Department of

Mathematics


Seminar Calendar
for events the day of Tuesday, September 1, 2020.

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Tuesday, September 1, 2020

11:00 am in online Zoom, people may self-subscribe,Tuesday, September 1, 2020

Prime gaps, probabilistic models, the interval sieve, Hardy-Littlewood conjectures and Siegel zeros

Kevin Ford (UIUC Math)

Abstract: Motivated by a new probabilistic interpretation of the Hardy-Littlewood k-tuples conjectures, we introduce a new probabilistic model of the primes and make a new conjecture about the largest gaps between the primes below x. Our bound depends on a property of the interval sieve which is not well understood. We also show that any sequence of integers which satisfies a sufficiently uniform version of the Hardy-Littlewood conjectures must have large gaps of a specific size. Finally, assuming that Siegel zeros exist we show the existence of gaps between primes which are substantially larger than the gaps which are known unconditionally. Much of this work is joint with Bill Banks and Terry Tao.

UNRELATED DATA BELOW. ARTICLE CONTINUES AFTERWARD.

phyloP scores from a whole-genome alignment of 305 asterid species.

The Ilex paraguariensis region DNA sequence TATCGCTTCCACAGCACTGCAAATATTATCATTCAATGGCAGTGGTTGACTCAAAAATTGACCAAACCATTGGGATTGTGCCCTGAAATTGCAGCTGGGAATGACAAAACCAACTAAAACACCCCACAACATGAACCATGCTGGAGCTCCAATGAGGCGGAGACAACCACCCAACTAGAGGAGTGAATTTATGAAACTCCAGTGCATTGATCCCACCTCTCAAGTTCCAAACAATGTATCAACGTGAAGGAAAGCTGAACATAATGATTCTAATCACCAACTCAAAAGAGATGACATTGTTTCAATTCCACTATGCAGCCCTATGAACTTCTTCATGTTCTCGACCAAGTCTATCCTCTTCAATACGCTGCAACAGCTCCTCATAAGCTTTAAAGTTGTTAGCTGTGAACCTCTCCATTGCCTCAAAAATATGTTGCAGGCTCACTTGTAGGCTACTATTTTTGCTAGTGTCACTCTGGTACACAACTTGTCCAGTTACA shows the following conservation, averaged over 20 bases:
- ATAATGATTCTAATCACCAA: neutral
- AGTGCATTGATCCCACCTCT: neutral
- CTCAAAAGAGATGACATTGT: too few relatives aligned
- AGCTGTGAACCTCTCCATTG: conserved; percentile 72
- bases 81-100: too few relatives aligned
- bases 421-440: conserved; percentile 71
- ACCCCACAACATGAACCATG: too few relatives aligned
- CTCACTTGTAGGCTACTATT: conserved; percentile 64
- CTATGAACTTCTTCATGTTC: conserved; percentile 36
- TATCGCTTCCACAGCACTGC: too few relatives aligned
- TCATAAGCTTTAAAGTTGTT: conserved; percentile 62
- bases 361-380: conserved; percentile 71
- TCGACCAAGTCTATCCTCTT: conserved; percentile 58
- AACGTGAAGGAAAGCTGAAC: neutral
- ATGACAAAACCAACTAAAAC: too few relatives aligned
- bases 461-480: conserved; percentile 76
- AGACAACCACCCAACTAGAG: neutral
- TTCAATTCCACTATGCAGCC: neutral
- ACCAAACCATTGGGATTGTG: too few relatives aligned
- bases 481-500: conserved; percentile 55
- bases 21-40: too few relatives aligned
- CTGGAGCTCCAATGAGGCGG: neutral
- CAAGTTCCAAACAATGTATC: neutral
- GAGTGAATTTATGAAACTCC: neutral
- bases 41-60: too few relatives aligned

2:00 pm in Zoom,Tuesday, September 1, 2020

Splits with Forbidden Graphs

Ryan R. Martin (Iowa State University)

Abstract: In this talk, we fix a graph $H$ and ask into how many vertices each vertex of a clique of size $n$ can be "split" such that the resulting graph is $H$-free. Formally: A graph is an $(n,k)$-graph if its vertex set is a pairwise disjoint union of $n$ parts of size at most $k$, such that there is an edge between any two distinct parts. Let $$ f(n,H) = \min \{k \in \mathbb N : \mbox{there is an $(n,k)$-graph $G$ such that $H\not\subseteq G$}\} . $$ Barbanera and Ueckerdt observed that $f(n, H)=2$ for any graph $H$ that is not bipartite. If a graph $H$ is bipartite and has a well-defined Turan exponent, i.e., ${\rm ex}(n, H) = \Theta(n^r)$ for some $r$, we show that $\Omega (n^{2/r-1}) = f(n, H) = O (n^{2/r -1} \log ^{1/r} n)$. We extend this result to all bipartite graphs for which upper and a lower Turan exponents do not differ by much. In addition, we prove that $f(n, K_{2,t}) =\Theta(n^{1/3})$ for any fixed integer $t\geq 2$.

This is joint work with Maria Axenovich, Karlsruhe Institute of Technology.

For the Zoom ID, please contact Sean at SEnglish (at) illinois (dot) edu.